The couple would spend the night in Estes’ house and then leave for a month-long honeymoon in Florida.

By the time I finished making my notes, it was nearly eleven o’clock and time for decision. Break for an early lunch, or go on and try to find another chunk of information?

A rare burst of ambition took hold of me. I decided to stay.

From the wedding I cranked on. The first mention of familiar names was on October 18. It was in the caption of a picture of Leander and Fleur getting off a plane. The bride and bridegroom at Weir Cook Airport returning from the Florida honeymoon. Both smiling this time, no doubt from memories of the Miami sun and the Miami moon. I liked this picture. It made me feel better about the bond between Leander and his apparently errant wife. Newly wed can be a happy time.

As I cranked my way to the end of the year it occurred to me that there was a slightly more efficient way to go about things. There were three more events of significance to the family that I knew existed: Eloise’s conception, Eloise’s birth, and the death of Estes Graham.

If Eloise was sixteen now, then her birth took place in 1954 or the end of ’53. The conception nine months earlier. And Graham had died, according to Maude, in ’53 or ’54.

The whole thing came to me in a flash! At the annual birthday party of 1953, some crude reporter had gotten Fleur drunk on illicit hooch, and then had knocked her up. Leander had been occupied elsewhere at the time, and Fleur was too ashamed to tell him or her father that she had been drinking. Later when she found she was pregnant, nobody knew that the father wasn’t Leander, until Eloise had stumbled on it. End of case. Reporters can be such bounders!

I took a look at the social pages of February 13, 1954, in search of a birthday party.

There was nothing. Presumably no party. Estes either dead or sick. Or for reasons I did not know, uninclined to celebrate his eighty-third.

I cranked backward in time, day by day. This time checking both sociable pages and obits.

I got as far back as October 2, 1953, before I found anything. And that was a picture of Fleur, Leander and Estes, back at Weir Cook Airport. The Crystals leaving for France. No indication of how long they would be away. Just that they were going to visit some of the ground Leander had covered in the war. And to visit the place where Fleur’s older brother Joshua had died in the same war.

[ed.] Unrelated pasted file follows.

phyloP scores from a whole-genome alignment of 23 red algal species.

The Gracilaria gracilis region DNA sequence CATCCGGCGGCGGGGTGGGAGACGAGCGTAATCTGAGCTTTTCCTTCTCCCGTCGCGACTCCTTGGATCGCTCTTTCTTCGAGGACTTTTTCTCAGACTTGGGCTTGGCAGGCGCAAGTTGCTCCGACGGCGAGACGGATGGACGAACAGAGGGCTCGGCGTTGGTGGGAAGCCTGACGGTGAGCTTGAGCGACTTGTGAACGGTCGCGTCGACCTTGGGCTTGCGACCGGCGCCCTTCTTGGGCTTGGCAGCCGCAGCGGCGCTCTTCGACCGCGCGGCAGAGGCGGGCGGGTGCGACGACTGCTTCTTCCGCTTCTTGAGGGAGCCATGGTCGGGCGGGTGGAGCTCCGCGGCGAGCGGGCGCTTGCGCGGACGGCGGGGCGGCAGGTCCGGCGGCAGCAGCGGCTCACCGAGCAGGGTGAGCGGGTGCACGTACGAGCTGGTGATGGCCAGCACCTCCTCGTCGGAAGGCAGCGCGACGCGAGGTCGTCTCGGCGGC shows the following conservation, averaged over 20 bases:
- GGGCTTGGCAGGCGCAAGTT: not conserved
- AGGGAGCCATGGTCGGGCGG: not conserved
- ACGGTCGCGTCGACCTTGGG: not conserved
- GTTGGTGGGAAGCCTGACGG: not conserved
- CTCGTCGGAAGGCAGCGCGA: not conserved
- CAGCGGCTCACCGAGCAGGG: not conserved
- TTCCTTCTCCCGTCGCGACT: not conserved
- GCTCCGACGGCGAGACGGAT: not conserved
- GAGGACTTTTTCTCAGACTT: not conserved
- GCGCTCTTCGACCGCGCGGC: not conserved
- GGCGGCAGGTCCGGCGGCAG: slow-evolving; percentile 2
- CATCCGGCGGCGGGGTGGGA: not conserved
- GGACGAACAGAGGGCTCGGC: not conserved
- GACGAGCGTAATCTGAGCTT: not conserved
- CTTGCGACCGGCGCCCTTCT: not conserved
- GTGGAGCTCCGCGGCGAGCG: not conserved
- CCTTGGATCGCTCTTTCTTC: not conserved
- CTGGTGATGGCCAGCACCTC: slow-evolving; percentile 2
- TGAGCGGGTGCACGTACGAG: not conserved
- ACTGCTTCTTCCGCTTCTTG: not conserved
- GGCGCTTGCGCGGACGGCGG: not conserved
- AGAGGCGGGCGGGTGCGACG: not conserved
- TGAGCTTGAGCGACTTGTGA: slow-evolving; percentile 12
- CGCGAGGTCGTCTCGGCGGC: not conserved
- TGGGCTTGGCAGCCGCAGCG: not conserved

The picture also showed that Estes had been alive in October, ’53, and presumably for his birthday too.

I knew why Estes hadn’t held his annual soirée: he couldn’t get a decent bouncer to replace Leander.

So the old man had to have died after his eighty-third birthday. I cranked back to February ’54 and started the social-obit circuit going the other way.

The job was getting morbid. I found the obituary of a kid I’d gone to grade school with. I hoped that Fleur and Leander got back before Estes went.

And at 11:50 I was rewarded for my charity. April 18, 1954. Fleur and Leander returned to Weir Cook after their long sentimental journey. I counted fingers. They had been gone for six and a half months.

I decided I’d had enough for a while. I broke for lunch.

After refilling the cartons of microfilm I headed for fresh air and sunlight. Better make that just plain air and sunlight. On the way out I stopped in a phone booth and called my own number. My answering service reported, sleepily, that there had been no calls of any kind for me all morning. That was mildly depressing. It would make nine days without ordinary business.

For lunch I had to choose between quality and convenience. Having resolved to live the day with a degree of class, I opted for quality. That meant Joe’s Fine Food, and a walk of five blocks to the corner of Vermont and Illinois.

Joe’s has only been around for a few years, but it’s one of the best joints in the city for lunch. Especially on Monday and Tuesday, when it specializes in Mexican food. But even on Thursday, it is good enough for a man of quality.

I was moderately lucky to get a counter seat near the door. The place was packed. It really takes something for a lunch joint to be packed. I know about things like that because my mother runs a luncheonette.

I ordered a cheeseburger with other delicacies. And took a drag on a glass of water.

I reflected on the Crystals’ European tour. They’d been gone for nearly seven months. If Eloise was sixteen, the odds were good that she had been conceived in Europe.

That realization did a creditable job of depressing me.

Looking for a biological father is hard enough when you have a finite number of boyfriends sniffing around a young girl’s door. But when the girl was impregnated nearly seventeen years ago while traveling in Europe, the choice of biological fathers is dazzling.

I ate my meal with resignation and with a good deal less relish than I had expected.